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Extended school days should focus on play, socialisation and wellbeing of children, say educational psychologists

28 May 2021

Educational psychologists are urging the government to re-think the way it approaches the so-called ‘catch up’ programme for children in schools, with a focus on play, socialisation and wellbeing as opposed to just adding more hours of lessons to the timetable.

With an extended school day being suggested as part of the Covid recovery plan, members of the British Psychological Society’s Division of Educational and Child Psychology are advocating for a holistic approach to learning within these hours, saying that this is an opportunity to re-set our priorities for our children and their education.

They are also highlighting the need for school to be the heart of the community, with the opportunity of longer school days providing safe spaces for children to play, socialise, and engage in activities such as music, crafts and sports.

Vivian Hill, vice-chair of the DECP said:

“If the school day is to be extended, it’s important is that we don’t just fill those extra hours with more and more formal teaching sessions. It is about developing a balanced offer and recognising that learning is a dynamic process. We urge the government to use this as an opportunity to re-set the approach we take to education and our children within schools.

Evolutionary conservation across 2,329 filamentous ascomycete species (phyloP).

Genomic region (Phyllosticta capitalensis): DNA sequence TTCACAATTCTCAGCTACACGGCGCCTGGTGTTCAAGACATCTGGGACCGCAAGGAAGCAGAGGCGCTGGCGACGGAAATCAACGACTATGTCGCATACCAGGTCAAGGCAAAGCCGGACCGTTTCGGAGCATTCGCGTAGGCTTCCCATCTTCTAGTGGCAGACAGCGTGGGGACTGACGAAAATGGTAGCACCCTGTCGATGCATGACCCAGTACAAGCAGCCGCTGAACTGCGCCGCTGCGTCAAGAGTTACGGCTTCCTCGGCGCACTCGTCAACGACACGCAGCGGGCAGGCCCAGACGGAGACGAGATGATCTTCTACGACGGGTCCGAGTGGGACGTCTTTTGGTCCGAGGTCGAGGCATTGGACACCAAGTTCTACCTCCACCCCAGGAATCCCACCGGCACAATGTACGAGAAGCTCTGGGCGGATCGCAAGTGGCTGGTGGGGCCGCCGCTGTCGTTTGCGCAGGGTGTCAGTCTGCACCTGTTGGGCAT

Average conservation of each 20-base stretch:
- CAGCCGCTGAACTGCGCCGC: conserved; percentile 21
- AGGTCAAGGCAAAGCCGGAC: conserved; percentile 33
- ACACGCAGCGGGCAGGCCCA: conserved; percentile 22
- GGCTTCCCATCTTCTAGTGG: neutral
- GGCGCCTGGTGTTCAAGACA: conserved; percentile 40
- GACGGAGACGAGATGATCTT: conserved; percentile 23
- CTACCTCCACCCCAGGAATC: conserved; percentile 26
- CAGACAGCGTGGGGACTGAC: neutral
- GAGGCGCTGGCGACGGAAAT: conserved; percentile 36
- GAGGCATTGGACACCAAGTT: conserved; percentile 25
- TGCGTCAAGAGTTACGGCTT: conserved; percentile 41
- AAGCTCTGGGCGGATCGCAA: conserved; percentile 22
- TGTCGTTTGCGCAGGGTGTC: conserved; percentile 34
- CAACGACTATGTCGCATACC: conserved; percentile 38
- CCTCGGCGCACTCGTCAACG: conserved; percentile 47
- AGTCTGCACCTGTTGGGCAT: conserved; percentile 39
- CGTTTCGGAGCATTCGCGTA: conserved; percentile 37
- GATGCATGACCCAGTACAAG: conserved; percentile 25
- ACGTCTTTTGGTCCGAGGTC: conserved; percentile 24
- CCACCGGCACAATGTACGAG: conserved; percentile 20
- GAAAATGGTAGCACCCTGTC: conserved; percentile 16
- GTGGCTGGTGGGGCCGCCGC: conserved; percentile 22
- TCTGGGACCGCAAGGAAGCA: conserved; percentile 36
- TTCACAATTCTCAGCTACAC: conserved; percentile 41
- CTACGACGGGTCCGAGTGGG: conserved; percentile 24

“Children don’t have to be sat at desks in a classroom to learn, giving them space to play sports, paint, try different crafts, and socialise will all lead to learning and the development of important life skills.

“We have an opportunity now to re-think what we view as ‘good outcomes’ for children. By having schools as the centre of the community they can be used to help tackle social inequalities and give all children access to the resources and support they need. For example, for children who have no safe spaces to play outside at home, having access to the school playground to play football with their friends would be invaluable. For children living in overcrowded accommodation it could give them space to read and do their homework, or find their passion such as music or other forms of art.

“If we create the right environment for our children to thrive, then good academic achievement will be a by-product of this. These plans must be psychologically informed, and children must also be consulted on what they want and what they need to thrive. It is important as well that these services are properly resourced, we cannot expect teachers to just do more and more after an incredibly difficult 15 months.”


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